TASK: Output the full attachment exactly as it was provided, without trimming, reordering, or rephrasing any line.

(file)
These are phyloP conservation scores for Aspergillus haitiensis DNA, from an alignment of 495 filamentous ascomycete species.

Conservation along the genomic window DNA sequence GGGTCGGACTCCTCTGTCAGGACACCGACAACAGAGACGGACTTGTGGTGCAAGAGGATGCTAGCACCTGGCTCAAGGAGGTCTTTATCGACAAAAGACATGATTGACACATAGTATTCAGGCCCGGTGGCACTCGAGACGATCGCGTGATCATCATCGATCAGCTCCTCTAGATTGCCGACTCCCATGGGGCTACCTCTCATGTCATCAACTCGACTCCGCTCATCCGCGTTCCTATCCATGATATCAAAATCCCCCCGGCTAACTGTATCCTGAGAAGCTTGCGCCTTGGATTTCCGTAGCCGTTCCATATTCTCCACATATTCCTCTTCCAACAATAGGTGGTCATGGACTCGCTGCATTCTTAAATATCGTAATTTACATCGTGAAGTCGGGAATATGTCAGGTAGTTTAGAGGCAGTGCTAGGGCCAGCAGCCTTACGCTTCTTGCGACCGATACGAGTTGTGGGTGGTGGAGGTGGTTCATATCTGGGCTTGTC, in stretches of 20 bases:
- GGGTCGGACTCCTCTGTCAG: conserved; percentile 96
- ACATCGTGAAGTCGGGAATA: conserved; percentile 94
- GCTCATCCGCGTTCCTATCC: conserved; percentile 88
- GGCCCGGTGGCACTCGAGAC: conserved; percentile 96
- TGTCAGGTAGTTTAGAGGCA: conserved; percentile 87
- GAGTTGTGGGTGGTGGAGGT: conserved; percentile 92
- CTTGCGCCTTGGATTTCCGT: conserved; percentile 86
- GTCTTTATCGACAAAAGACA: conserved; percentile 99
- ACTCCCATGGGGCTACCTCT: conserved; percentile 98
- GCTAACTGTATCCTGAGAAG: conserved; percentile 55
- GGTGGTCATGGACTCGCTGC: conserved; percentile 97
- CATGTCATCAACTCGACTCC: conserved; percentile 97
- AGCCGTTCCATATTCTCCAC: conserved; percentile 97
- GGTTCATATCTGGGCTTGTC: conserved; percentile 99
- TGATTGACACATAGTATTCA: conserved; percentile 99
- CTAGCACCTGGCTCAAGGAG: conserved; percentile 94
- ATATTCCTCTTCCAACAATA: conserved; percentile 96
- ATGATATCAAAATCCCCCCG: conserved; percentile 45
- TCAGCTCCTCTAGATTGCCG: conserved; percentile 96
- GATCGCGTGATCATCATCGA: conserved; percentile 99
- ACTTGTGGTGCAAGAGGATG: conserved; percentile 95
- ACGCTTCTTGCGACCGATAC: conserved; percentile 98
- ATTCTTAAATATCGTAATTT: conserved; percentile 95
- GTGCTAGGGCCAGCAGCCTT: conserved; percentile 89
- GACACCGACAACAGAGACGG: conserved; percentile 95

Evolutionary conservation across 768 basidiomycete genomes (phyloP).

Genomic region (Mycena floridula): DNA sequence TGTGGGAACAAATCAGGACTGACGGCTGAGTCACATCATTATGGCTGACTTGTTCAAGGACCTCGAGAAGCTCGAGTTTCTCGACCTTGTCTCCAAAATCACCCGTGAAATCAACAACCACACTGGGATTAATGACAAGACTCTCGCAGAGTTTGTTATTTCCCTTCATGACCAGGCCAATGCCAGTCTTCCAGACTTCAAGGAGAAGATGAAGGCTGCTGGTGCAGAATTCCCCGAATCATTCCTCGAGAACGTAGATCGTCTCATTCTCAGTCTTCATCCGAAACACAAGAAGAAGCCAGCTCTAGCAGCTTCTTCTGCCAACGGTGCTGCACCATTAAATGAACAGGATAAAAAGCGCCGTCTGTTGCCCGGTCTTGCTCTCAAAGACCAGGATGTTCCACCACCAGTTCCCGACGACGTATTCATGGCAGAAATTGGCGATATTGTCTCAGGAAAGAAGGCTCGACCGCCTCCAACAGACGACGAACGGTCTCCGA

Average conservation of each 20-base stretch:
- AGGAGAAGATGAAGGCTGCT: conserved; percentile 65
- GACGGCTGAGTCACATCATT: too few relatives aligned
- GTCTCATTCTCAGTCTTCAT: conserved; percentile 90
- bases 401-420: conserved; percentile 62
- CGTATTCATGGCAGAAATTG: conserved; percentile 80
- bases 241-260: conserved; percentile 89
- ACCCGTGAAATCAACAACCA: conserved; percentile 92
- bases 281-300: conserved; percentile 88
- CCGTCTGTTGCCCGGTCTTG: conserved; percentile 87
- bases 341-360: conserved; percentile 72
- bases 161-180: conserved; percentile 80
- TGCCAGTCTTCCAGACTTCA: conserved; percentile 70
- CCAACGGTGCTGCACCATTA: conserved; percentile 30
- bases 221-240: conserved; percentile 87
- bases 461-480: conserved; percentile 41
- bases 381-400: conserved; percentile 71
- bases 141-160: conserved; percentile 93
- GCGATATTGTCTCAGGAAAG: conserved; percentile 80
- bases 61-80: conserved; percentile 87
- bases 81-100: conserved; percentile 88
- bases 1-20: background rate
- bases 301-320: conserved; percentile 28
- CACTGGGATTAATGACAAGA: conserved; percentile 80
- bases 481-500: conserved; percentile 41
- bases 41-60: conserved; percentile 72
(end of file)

These are phyloP conservation scores for Aspergillus haitiensis DNA, from an alignment of 495 filamentous ascomycete species.

Conservation along the genomic window DNA sequence GGGTCGGACTCCTCTGTCAGGACACCGACAACAGAGACGGACTTGTGGTGCAAGAGGATGCTAGCACCTGGCTCAAGGAGGTCTTTATCGACAAAAGACATGATTGACACATAGTATTCAGGCCCGGTGGCACTCGAGACGATCGCGTGATCATCATCGATCAGCTCCTCTAGATTGCCGACTCCCATGGGGCTACCTCTCATGTCATCAACTCGACTCCGCTCATCCGCGTTCCTATCCATGATATCAAAATCCCCCCGGCTAACTGTATCCTGAGAAGCTTGCGCCTTGGATTTCCGTAGCCGTTCCATATTCTCCACATATTCCTCTTCCAACAATAGGTGGTCATGGACTCGCTGCATTCTTAAATATCGTAATTTACATCGTGAAGTCGGGAATATGTCAGGTAGTTTAGAGGCAGTGCTAGGGCCAGCAGCCTTACGCTTCTTGCGACCGATACGAGTTGTGGGTGGTGGAGGTGGTTCATATCTGGGCTTGTC, in stretches of 20 bases:
- GGGTCGGACTCCTCTGTCAG: conserved; percentile 96
- ACATCGTGAAGTCGGGAATA: conserved; percentile 94
- GCTCATCCGCGTTCCTATCC: conserved; percentile 88
- GGCCCGGTGGCACTCGAGAC: conserved; percentile 96
- TGTCAGGTAGTTTAGAGGCA: conserved; percentile 87
- GAGTTGTGGGTGGTGGAGGT: conserved; percentile 92
- CTTGCGCCTTGGATTTCCGT: conserved; percentile 86
- GTCTTTATCGACAAAAGACA: conserved; percentile 99
- ACTCCCATGGGGCTACCTCT: conserved; percentile 98
- GCTAACTGTATCCTGAGAAG: conserved; percentile 55
- GGTGGTCATGGACTCGCTGC: conserved; percentile 97
- CATGTCATCAACTCGACTCC: conserved; percentile 97
- AGCCGTTCCATATTCTCCAC: conserved; percentile 97
- GGTTCATATCTGGGCTTGTC: conserved; percentile 99
- TGATTGACACATAGTATTCA: conserved; percentile 99
- CTAGCACCTGGCTCAAGGAG: conserved; percentile 94
- ATATTCCTCTTCCAACAATA: conserved; percentile 96
- ATGATATCAAAATCCCCCCG: conserved; percentile 45
- TCAGCTCCTCTAGATTGCCG: conserved; percentile 96
- GATCGCGTGATCATCATCGA: conserved; percentile 99
- ACTTGTGGTGCAAGAGGATG: conserved; percentile 95
- ACGCTTCTTGCGACCGATAC: conserved; percentile 98
- ATTCTTAAATATCGTAATTT: conserved; percentile 95
- GTGCTAGGGCCAGCAGCCTT: conserved; percentile 89
- GACACCGACAACAGAGACGG: conserved; percentile 95

Evolutionary conservation across 768 basidiomycete genomes (phyloP).

Genomic region (Mycena floridula): DNA sequence TGTGGGAACAAATCAGGACTGACGGCTGAGTCACATCATTATGGCTGACTTGTTCAAGGACCTCGAGAAGCTCGAGTTTCTCGACCTTGTCTCCAAAATCACCCGTGAAATCAACAACCACACTGGGATTAATGACAAGACTCTCGCAGAGTTTGTTATTTCCCTTCATGACCAGGCCAATGCCAGTCTTCCAGACTTCAAGGAGAAGATGAAGGCTGCTGGTGCAGAATTCCCCGAATCATTCCTCGAGAACGTAGATCGTCTCATTCTCAGTCTTCATCCGAAACACAAGAAGAAGCCAGCTCTAGCAGCTTCTTCTGCCAACGGTGCTGCACCATTAAATGAACAGGATAAAAAGCGCCGTCTGTTGCCCGGTCTTGCTCTCAAAGACCAGGATGTTCCACCACCAGTTCCCGACGACGTATTCATGGCAGAAATTGGCGATATTGTCTCAGGAAAGAAGGCTCGACCGCCTCCAACAGACGACGAACGGTCTCCGA

Average conservation of each 20-base stretch:
- AGGAGAAGATGAAGGCTGCT: conserved; percentile 65
- GACGGCTGAGTCACATCATT: too few relatives aligned
- GTCTCATTCTCAGTCTTCAT: conserved; percentile 90
- bases 401-420: conserved; percentile 62
- CGTATTCATGGCAGAAATTG: conserved; percentile 80
- bases 241-260: conserved; percentile 89
- ACCCGTGAAATCAACAACCA: conserved; percentile 92
- bases 281-300: conserved; percentile 88
- CCGTCTGTTGCCCGGTCTTG: conserved; percentile 87
- bases 341-360: conserved; percentile 72
- bases 161-180: conserved; percentile 80
- TGCCAGTCTTCCAGACTTCA: conserved; percentile 70
- CCAACGGTGCTGCACCATTA: conserved; percentile 30
- bases 221-240: conserved; percentile 87
- bases 461-480: conserved; percentile 41
- bases 381-400: conserved; percentile 71
- bases 141-160: conserved; percentile 93
- GCGATATTGTCTCAGGAAAG: conserved; percentile 80
- bases 61-80: conserved; percentile 87
- bases 81-100: conserved; percentile 88
- bases 1-20: background rate
- bases 301-320: conserved; percentile 28
- CACTGGGATTAATGACAAGA: conserved; percentile 80
- bases 481-500: conserved; percentile 41
- bases 41-60: conserved; percentile 72